Psalm Study: Psalm 12

Dear Reader,

This is the latest in my chronicle of our psalm studies. For an introduction of sorts see this post on Psalm 8.

Click here (opens a Google doc) for my translation and arrangement of Psalm 12.  I have given some questions on the second page but these are mainly for you to use in directly your conversation after you have all had a chance to analyze the psalm on your own.

The first step, as always, is to sit down with your colored pencils and mark up the psalm. Look for repeated words and ideas. Look for contrasts. Look for parallel lines. Really, whatever you notice is fine. This is a “no wrong answers” sort of exercise.

After about 10 minutes, call your kids back together and ask them what they have noticed. My well-practiced kids started with which lines they thought were parallel. We agreed that this psalm has lots of pairs of parallel lines — 3&4, 5&6, etc. There was some dispute about what to do with lines 9 through 11. Notice that there are an odd number of lines here as I have divided up the psalm. We agreed that this is unsettling in an otherwise so orderly psalm. But remember that these line divisions are arbitrary (as are the ones in your Bible). If I had divided line 9 into two parts: “From the plunder of the poor” and “from the cry of the needy” the parallelism would have worked out much better. Lesson 1: don’t be afraid to disagree with how things are laid out. Verse divisions were added later and even then they do not always correspond to where a sentence or thought should end. Feel free to play around with them.

We did have one contrary opinion. My oldest thought that lines 2 and 17 were really parallel to each other. Note that they both end with “sons of men.” They also express similar ideas. I introduced the term “bracketing” to describe what is going on here. Often a psalm will have similar ideas, perhaps even exact repetition near the beginning and end. These verses function as bookends to the psalm. Note that understanding these lines this way need not be in contradiction to the parallelism we saw. Both things can be true.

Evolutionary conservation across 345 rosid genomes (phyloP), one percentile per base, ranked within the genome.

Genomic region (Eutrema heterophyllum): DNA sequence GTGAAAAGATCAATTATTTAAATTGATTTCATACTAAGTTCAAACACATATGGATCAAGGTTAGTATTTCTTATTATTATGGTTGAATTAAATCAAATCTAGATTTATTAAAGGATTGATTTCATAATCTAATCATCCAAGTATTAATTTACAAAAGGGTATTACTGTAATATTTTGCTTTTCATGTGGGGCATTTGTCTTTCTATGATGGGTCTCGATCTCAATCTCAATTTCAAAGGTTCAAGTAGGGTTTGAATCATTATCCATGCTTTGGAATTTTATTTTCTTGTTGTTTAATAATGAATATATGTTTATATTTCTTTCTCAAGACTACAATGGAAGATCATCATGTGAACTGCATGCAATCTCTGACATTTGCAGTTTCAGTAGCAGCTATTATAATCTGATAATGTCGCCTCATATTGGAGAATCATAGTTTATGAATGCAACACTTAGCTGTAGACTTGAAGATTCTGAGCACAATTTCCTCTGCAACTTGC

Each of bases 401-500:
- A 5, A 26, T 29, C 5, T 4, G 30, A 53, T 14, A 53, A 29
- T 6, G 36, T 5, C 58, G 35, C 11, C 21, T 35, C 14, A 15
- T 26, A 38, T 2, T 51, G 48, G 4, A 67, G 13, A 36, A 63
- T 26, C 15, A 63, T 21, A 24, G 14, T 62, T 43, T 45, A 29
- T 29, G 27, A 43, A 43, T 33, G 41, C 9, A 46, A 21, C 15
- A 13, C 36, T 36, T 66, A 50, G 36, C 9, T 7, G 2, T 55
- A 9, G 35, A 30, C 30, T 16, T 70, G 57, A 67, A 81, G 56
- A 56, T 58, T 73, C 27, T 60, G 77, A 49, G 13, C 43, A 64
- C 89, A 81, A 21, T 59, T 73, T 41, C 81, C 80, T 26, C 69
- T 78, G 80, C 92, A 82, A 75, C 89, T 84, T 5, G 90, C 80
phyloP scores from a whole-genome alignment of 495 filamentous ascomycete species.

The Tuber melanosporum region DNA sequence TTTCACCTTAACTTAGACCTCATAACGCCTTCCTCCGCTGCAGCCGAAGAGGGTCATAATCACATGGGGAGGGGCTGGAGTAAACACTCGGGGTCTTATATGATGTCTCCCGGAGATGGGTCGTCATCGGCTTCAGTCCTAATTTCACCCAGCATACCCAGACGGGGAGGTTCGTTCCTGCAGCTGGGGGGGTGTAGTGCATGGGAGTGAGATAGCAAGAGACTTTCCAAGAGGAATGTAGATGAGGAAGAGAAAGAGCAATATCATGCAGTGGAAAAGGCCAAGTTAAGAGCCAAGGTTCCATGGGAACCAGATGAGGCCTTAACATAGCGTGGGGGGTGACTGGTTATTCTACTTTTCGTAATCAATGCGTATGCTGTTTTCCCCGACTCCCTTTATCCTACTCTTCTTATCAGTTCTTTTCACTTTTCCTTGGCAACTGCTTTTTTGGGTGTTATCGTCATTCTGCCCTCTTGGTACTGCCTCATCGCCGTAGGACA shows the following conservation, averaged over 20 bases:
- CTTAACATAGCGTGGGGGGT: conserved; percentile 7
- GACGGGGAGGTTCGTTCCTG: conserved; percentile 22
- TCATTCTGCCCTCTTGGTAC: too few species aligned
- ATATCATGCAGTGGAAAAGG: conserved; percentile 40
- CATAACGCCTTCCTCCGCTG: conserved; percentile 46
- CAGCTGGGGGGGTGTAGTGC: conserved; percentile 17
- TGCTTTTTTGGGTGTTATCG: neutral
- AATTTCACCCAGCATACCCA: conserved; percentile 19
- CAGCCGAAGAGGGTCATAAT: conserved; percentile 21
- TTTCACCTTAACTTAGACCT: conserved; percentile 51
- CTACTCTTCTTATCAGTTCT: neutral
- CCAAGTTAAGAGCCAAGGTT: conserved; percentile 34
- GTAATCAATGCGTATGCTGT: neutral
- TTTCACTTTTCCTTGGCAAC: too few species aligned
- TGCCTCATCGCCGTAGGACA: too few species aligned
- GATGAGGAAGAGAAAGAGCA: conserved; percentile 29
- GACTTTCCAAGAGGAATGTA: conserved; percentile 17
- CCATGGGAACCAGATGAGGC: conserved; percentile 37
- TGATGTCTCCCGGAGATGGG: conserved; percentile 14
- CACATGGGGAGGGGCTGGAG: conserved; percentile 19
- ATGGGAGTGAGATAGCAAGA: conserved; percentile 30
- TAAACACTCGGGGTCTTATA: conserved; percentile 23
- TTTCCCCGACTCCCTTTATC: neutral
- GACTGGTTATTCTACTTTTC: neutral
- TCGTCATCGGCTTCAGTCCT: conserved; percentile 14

My younger son noted that there is a lot in this psalm about people saying things and the mouth area. He couldn’t say anything at that time about why he thought that was so but I said we’d get back to it in a bit.

We then proceeded with the questions on page 2. We’d already covered “what did you notice?” so we went on to question #2: “What kind of Psalm is this?” One child said “praise” but her answer was rejected in favor of “a cry for help.” I told them this is usually termed a “psalm of lament” (they really should have known that word though, pros that they are). We noted that the psalm ends with the wicked and that there are “ongoing troubles” (younger son’s words). The tone, they said, is  one of sorrow or lament (now they know the word).

Question 3 asks what the wicked do in this psalm and how they are described. Our answers: worthless, “sons of men.” My oldest supplied the answer his brother couldn’t earlier: “sons of men” shows their connection with Adam (see the footnote; the word is the same: adam). As Adam sinned so they follow in his footsteps. Of course this phrase can be used various ways in the Bible but I think the connection to Adam and his sin is intentional here (see question 7). When asked what specifically the wicked do, what their sons are, they said talking too much, flattering, being vain. We discussed the “walking about” in line 16. Though it sounds Australian a good translation in English might be “prowling.”

What does the Lord do? He speaks, will save and guard the poor and needy, and cuts off lips (they liked the gore this implies though I don’t think it’s literal). We noted again that what the Lord does is in the future — He will save and guard. Salvation has not come yet in this psalm. We also compared the Lord’s speaking and that of the wicked (see question 6). The Lord’s words are pure and firm. God created through speech. The wicked’s words are smooth and deceitful.

Question 5 gets at two Hebrew idioms. It took them a minute to get it but to speak “great things” is to boast, i.e. they speak great thimgs of themselves. Smooth speech is flattering (we have to define that for my youngest). It is smooth because it says what people want to hear.

Now it’s your turn — what do you see in Psalm 12?

Nebby

 

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